Last month, the U.S. Food and Drug Administration requested the manufacturers of propoxyphene (PXP), a pain reliever, to stop selling drugs containing the substance. PXP was introduced in 1957, under the trade name of Darvon. Various derivatives quickly followed -- Darvon Compound and Darvocet -- which added other analgesics to the parent drug. At the time of the recall, an estimated 10 million Americans took PXP-containing drugs.
By itself, PXP was not particularly effective in relieving pain. The drug did seem to have an addictive risk. Stories circulated that PXP could extend or enhance the effect of narcotics.
The recall was based upon reports that PXP could cause dangerous disturbances in heart rhythm. Critics of PXP had argued for more than 20 years that the drug was unsafe for a variety of reasons. The vote by FDA overseers of product safety was 14 to 12, reflecting the controversy surrounding the issue. The United Kingdom and European Union banned PXP sales several years earlier.
PXP joins other recently recalled drugs with suspected, cardiac side effects. Rofecoxib (Vioxx) was recalled in September 2004 despite a spirited defense by its manufacturer that the drug was safe. The recall was based upon heart problems that appeared after 18 or more months of use of the drug.
More recently, the FDA issued new warnings of cardiac risks associated with the diabetes drug rosiglitazone (Avandia). The panel evaluating this drug was deeply divided over the issue of withdrawal versus restricted use of the agent.
Pharmaceutical firms invest vast sums in developing, testing and bringing new drugs to market. Most new drugs are never approved, falling by the wayside as extensive testing progresses. Before final approval, the FDA conducts extensive review of all laboratory and clinical studies to assess the efficacy and safety of a new drug. The reviewers must depend upon the integrity of the scientists who have conducted the studies. The FDA does not have the capacity to test new drugs independently.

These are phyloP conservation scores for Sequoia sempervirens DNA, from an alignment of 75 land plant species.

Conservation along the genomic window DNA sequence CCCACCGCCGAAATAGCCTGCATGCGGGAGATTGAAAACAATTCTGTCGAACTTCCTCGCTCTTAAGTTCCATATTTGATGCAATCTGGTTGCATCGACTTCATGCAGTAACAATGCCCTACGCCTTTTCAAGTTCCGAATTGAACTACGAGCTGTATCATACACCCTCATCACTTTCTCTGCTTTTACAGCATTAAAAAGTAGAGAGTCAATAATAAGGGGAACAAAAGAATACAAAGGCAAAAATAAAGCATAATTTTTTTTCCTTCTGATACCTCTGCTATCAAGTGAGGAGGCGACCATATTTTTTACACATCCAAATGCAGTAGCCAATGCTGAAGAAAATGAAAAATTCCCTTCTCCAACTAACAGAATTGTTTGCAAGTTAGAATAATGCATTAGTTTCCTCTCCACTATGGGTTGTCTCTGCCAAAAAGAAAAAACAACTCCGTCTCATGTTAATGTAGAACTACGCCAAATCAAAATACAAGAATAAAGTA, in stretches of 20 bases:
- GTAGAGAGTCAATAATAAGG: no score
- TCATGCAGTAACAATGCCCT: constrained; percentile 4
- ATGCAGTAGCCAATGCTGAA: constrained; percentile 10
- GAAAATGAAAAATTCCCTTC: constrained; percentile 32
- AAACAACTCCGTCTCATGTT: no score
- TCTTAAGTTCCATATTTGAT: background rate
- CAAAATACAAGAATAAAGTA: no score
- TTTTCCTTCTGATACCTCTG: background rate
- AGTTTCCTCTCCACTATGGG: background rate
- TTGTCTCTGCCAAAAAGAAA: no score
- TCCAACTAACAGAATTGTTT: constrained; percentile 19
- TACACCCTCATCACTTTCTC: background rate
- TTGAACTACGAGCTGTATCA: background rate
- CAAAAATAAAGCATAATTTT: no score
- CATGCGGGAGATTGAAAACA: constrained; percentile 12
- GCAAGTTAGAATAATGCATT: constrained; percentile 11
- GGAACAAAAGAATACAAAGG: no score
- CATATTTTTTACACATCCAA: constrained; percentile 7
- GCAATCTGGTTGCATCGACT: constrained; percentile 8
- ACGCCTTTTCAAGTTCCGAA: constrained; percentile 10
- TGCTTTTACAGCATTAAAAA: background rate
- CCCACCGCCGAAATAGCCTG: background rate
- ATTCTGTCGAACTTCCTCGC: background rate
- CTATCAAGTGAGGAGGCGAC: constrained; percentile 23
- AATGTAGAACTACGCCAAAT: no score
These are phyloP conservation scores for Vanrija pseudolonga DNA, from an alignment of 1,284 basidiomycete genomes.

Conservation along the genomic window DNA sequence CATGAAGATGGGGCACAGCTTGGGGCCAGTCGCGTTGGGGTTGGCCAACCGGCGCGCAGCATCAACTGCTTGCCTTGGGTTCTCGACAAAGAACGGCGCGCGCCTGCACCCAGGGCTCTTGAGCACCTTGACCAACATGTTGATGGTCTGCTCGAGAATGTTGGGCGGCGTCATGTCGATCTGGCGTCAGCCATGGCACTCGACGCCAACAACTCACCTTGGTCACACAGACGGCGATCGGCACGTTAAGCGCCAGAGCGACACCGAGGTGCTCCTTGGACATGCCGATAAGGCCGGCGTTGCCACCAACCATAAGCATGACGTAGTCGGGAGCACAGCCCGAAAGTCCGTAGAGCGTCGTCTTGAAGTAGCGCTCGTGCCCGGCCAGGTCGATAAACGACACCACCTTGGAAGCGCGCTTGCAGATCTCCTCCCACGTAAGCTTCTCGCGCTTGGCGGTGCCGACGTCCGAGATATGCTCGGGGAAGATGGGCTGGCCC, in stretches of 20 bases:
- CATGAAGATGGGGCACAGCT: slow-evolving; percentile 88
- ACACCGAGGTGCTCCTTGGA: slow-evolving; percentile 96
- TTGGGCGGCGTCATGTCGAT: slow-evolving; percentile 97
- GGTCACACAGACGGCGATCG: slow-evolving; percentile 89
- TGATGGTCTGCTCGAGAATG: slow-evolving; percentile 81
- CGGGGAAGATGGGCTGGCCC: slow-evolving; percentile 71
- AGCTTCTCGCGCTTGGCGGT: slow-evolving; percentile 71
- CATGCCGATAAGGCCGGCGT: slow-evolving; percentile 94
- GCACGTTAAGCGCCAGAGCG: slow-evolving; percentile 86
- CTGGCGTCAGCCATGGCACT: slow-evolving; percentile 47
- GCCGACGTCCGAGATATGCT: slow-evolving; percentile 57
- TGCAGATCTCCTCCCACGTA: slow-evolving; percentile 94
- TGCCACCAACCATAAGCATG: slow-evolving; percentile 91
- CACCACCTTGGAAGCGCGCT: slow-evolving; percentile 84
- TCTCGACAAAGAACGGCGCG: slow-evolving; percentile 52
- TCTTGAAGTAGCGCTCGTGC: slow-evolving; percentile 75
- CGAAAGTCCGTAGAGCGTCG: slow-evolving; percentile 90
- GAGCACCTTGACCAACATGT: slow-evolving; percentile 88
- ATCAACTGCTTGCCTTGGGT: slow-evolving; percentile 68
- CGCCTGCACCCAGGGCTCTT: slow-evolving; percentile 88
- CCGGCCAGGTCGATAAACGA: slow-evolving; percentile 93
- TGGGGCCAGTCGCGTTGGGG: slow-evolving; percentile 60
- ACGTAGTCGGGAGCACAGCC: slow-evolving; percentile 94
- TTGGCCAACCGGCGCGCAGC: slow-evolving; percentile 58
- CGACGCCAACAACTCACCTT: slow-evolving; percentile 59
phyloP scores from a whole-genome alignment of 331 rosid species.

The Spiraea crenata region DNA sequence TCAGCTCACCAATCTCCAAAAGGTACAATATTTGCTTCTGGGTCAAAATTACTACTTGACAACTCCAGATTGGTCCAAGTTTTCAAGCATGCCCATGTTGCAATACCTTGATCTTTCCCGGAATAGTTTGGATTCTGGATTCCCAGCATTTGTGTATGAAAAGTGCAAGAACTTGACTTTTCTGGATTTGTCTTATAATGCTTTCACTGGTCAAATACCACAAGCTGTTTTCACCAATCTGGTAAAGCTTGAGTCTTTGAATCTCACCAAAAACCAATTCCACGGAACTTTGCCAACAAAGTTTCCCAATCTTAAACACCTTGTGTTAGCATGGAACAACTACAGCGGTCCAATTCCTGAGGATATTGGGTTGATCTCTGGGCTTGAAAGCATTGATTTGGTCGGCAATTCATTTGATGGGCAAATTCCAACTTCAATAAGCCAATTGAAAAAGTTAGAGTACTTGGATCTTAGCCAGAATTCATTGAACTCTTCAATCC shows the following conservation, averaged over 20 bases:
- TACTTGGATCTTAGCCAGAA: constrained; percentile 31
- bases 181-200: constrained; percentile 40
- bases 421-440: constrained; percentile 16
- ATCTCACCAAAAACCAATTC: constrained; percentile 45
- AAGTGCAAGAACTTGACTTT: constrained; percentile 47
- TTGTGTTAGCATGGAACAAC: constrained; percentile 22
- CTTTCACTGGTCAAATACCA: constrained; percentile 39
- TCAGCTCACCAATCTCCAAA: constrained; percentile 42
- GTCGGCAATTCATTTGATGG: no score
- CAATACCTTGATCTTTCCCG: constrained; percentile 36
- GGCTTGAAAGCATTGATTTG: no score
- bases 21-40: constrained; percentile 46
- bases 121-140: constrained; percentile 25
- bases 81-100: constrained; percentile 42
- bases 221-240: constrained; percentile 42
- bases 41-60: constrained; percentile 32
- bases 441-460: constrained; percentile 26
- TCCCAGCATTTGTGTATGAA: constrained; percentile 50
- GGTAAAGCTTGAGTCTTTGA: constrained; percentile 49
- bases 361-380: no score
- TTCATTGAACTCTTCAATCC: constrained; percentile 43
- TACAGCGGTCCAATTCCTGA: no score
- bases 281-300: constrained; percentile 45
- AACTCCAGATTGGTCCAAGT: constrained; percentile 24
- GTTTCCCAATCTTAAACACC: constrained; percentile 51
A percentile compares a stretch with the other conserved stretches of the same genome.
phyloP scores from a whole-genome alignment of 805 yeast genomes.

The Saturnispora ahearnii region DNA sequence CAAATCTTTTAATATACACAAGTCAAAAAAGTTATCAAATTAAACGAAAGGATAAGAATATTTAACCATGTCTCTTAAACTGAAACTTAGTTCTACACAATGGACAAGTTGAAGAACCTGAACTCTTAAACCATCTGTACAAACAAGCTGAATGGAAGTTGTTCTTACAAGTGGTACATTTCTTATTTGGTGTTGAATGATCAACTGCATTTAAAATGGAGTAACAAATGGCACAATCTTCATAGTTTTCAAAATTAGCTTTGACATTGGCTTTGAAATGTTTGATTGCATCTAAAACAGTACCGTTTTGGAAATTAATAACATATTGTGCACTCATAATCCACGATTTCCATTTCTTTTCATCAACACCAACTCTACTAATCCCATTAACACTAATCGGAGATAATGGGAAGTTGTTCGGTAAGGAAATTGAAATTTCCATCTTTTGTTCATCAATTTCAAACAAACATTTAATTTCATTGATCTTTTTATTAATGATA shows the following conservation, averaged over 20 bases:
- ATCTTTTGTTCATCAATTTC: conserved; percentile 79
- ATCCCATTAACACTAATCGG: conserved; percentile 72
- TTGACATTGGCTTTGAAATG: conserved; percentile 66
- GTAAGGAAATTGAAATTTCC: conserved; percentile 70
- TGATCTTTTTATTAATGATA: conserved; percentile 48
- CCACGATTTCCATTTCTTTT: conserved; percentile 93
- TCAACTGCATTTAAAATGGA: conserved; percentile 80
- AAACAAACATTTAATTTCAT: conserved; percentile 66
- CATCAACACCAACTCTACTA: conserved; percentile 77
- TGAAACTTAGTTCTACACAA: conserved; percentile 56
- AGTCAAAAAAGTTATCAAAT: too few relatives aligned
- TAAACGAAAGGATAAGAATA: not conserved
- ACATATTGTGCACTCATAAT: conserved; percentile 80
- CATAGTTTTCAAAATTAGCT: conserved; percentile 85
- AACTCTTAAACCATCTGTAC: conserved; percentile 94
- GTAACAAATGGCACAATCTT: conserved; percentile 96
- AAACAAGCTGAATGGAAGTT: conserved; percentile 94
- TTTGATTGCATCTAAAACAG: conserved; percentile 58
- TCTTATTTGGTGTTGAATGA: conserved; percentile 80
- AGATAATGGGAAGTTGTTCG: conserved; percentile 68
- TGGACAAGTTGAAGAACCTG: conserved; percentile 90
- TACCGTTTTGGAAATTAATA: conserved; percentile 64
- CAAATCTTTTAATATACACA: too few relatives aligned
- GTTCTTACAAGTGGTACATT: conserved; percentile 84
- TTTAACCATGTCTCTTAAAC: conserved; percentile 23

Serious side effects may not surface until months or years after the release of a new drug. Because many people take a number of prescription drugs simultaneously, the task of attributing an adverse reaction to one drug can be complex. One drug may affect the action of another by blocking or speeding up its disposal. The health of the patient receiving a medication is also a compounding factor. An illness may interfere with the effect and inactivation of the drug. If the patient has pre-existing heart problems, cardiac side effects of a particular drug will be difficult to detect.
The reporting of an adverse drug reaction is voluntary. Many adverse reactions go unreported. Health-care providers are ill-informed about the process of reporting. They fear hassle if they report a reaction. Years ago, I reported a suspected drug reaction and endured for almost a year harassing phone calls from the manufacturer to modify or withdraw my report.
The issue boils down to the risk versus the benefit of taking any drug.
Since our current system of monitoring drug safety seems flawed, would it not make sense to give provisional approval to each new drug? For a two-year period following approval, the new agent would be subject to tighter review and closer monitoring of potentially dangerous side effects. To achieve this goal, the FDA would need more money and manpower. Savings would be realized quickly, however, in saved lives and reduced frequencies of hospitalization for drug-related illnesses. This is a big problem that deserves fresh thinking.
E-mail Clif Cleaveland at firstname.lastname@example.org.